When running BEAST it reports the time taken to calculate a certain number of states (e.g., minutes/million states). It is obviously tempting to compare this time between runs as a measure of performance. However, unless you are testing the performance of the same XML file on different hardware or for different parallelization options, this will never be a reliable measure and may lead you astray.

The MCMC algorithm in BEAST picks operators (transition kernels or ‘moves’) from the list of potential operators proportional to their given weight. Some operators change a single parameter value, some change multiple parameters and others will alter the tree. BEAST tries to only recalculate the likelihood of the new state for the bits of the state that have changed. Thus some operators will only produce a modest amount of recomputation (e.g., changing a bit of the tree may only require the likelihood at a few nodes to be recalculated) whereas others will require a lot of computation (e.g., changing the evolutionary rate will require the recalculation of absolutely everything). Thus if the computationally heavy operators are given more weight then the average time per operation over the course of the chain will go up. But this is not necessarily a bad thing.

Efficient sampling and ESSs

The ultimate aim of an MCMC analysis is to get the maximum amount effectively independent samples from the posterior as possible (as measured by effective sample size, ESS). Ideally, we would aim to get the same ESS for all parameters in the model but we are often less interested in some parameters than others and we could allow a lower ESS for those. A high ESS is more important the more we are interested in the tails of the distribution of a parameter. So some parameters, in particular those that are part of the substitution model such as the transition-transversion ratio kappa are down weighted. Changing these is computationally expensive, requiring a complete recalculation of the likelihood for the partition, but we are rarely interested in the value. We simply want to marginalize our other parameters over their distributions. So we can accept a lower ESS for kappa as the cost of focusing on other parameters.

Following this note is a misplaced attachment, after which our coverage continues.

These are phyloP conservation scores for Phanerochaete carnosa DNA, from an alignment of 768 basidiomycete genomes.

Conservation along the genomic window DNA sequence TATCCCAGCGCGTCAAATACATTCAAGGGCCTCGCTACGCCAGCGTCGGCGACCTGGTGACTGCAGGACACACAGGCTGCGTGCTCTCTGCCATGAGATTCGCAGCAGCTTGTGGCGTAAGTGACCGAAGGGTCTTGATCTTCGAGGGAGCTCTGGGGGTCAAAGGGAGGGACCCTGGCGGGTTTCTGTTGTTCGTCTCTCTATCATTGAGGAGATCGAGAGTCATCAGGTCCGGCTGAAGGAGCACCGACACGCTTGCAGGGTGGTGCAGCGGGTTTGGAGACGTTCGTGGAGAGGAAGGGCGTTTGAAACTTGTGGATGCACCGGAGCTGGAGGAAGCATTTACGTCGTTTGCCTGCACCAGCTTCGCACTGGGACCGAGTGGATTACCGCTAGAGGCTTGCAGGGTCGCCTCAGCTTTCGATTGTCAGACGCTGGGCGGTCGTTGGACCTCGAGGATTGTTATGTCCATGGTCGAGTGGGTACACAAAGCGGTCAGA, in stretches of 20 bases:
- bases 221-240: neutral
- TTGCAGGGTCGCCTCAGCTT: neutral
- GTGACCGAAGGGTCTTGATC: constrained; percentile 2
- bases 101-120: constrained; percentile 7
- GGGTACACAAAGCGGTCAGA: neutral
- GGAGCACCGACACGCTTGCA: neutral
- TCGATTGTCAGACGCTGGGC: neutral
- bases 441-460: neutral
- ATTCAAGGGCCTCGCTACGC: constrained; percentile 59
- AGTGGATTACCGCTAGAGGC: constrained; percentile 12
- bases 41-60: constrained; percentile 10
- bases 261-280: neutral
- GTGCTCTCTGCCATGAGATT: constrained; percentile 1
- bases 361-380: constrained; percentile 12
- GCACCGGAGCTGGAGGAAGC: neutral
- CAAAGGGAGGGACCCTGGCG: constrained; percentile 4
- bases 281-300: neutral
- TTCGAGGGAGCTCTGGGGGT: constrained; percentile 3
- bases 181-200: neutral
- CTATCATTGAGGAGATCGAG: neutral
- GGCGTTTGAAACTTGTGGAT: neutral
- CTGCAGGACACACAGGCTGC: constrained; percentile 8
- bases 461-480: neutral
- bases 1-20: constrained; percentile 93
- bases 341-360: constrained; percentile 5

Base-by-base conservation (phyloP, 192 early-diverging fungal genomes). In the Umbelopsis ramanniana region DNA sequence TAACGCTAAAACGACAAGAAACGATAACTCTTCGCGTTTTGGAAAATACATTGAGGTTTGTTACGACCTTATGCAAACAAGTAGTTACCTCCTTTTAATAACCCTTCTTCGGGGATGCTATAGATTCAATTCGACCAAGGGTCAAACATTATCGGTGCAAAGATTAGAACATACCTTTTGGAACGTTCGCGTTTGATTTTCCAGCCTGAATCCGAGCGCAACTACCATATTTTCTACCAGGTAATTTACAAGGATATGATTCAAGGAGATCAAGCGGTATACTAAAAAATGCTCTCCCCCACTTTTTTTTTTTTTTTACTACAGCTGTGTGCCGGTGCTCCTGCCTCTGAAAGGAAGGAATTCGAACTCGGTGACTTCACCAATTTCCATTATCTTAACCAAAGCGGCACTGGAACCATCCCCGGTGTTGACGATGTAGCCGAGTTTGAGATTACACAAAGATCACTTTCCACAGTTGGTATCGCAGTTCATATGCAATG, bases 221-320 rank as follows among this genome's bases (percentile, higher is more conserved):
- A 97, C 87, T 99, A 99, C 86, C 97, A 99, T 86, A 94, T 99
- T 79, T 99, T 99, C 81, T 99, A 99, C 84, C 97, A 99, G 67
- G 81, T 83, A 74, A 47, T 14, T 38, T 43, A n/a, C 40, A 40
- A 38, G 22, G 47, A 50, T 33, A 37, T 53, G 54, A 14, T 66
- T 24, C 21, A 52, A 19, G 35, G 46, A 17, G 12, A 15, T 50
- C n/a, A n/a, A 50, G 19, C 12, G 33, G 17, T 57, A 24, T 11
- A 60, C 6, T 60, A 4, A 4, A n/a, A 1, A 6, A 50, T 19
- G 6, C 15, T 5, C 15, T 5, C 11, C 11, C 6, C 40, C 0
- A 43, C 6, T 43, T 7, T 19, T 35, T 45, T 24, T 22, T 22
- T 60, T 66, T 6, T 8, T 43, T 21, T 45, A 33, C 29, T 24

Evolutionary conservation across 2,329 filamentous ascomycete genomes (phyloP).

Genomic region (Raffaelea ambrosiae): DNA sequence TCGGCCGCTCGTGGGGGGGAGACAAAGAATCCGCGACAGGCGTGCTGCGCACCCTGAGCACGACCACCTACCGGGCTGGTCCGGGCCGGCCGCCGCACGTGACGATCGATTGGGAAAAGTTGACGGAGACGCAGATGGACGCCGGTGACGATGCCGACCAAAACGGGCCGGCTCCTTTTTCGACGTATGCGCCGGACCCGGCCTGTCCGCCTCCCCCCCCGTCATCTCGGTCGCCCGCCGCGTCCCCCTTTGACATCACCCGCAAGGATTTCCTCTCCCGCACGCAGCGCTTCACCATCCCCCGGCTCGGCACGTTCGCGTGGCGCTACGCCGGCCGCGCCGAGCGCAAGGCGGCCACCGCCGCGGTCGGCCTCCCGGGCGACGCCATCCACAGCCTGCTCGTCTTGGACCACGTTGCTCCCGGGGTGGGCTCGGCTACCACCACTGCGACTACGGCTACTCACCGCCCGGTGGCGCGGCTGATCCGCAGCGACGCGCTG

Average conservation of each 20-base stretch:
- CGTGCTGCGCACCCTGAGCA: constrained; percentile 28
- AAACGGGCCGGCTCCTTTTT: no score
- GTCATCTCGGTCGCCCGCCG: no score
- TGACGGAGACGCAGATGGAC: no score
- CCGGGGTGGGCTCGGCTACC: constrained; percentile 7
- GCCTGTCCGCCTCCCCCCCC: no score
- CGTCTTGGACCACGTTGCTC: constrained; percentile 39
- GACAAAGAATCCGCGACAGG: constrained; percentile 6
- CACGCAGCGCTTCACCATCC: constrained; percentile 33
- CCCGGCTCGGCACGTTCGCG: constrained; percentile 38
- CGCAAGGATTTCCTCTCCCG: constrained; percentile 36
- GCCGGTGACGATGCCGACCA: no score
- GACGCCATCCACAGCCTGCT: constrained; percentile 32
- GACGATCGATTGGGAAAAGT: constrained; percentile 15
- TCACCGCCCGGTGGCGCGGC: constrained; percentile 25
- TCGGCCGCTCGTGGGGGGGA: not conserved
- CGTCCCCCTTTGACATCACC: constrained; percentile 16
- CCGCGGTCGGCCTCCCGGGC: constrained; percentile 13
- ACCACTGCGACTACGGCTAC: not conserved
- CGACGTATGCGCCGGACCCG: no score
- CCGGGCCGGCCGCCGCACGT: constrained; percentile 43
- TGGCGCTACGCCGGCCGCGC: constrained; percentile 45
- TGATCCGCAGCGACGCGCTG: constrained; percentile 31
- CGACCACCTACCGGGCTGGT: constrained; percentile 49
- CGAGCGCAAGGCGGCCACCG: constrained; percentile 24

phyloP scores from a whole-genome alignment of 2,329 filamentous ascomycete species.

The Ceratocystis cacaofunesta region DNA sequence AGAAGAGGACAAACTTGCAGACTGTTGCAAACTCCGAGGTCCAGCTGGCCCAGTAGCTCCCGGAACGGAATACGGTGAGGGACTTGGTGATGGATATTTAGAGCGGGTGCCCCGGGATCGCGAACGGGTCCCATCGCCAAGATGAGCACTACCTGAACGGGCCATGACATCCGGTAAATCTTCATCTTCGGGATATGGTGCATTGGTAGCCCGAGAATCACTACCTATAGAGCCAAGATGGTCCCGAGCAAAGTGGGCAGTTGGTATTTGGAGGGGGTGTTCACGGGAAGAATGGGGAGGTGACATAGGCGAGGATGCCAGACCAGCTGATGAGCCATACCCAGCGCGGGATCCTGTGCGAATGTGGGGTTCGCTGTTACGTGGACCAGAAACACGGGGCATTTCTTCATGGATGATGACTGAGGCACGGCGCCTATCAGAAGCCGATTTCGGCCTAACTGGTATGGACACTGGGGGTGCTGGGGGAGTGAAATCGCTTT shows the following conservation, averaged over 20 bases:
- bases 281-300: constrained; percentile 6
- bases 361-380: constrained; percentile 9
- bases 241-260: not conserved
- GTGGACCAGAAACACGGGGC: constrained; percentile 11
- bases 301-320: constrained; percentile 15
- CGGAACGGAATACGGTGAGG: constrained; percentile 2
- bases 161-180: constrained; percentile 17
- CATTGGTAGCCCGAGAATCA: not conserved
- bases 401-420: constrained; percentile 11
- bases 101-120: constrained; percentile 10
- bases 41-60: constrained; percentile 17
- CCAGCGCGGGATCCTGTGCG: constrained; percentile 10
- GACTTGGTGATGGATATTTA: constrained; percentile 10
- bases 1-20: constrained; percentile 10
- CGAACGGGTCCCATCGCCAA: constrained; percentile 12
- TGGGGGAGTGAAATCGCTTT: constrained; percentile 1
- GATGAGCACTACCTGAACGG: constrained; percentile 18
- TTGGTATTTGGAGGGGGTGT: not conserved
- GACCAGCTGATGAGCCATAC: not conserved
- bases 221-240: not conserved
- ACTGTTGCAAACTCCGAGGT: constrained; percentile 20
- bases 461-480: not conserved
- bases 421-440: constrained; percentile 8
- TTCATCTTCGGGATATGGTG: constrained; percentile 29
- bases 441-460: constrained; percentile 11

To demonstrate this we can look at an example BEAST run. This is a data set of 62 carnivore mitochondrial genome coding sequences giving a total of about 5000 site patterns. The model was an HKY+gamma, strict molecular clock, constant size coalescent (the XML file is available here). The data was run on BEAST v1.10.4 on an Dell server for 10M steps for a total run time of 4.08 hours.

Data: Carnivores mtDNA 62 taxa, 10869bp, 5565 unique site patterns

Model: HKY+G, Strict clock, Constant size coalescent

Machine: Dell Precision 3.10GHz Intel Xeon CPU E5-2687

XML file: carnivores.HKYG.SC.CPC.classic.xml

You can see the effect of different operators by looking at the operator table reported at the end of the run:

Table 1

Operator                                          Tuning  Count      Time     Time/Op  Pr(accept) 
scale(kappa)                                      0.913   92847      548576   5.91     0.2322      
frequencies                                       0.01    92528      547586   5.92     0.2355      
scale(alpha)                                      0.939   92835      548560   5.91     0.2317      
scale(nodeHeights(treeModel))                     0.927   277983     1651622  5.94     0.2329      
subtreeSlide(treeModel)                           0.013   2778288    2415749  0.87     0.2315      
Narrow Exchange(treeModel)                                2778497    1936405  0.7      0.0091      
Wide Exchange(treeModel)                                  277044     206821   0.75     0.0002      
wilsonBalding(treeModel)                                  277574     355560   1.28     0.0002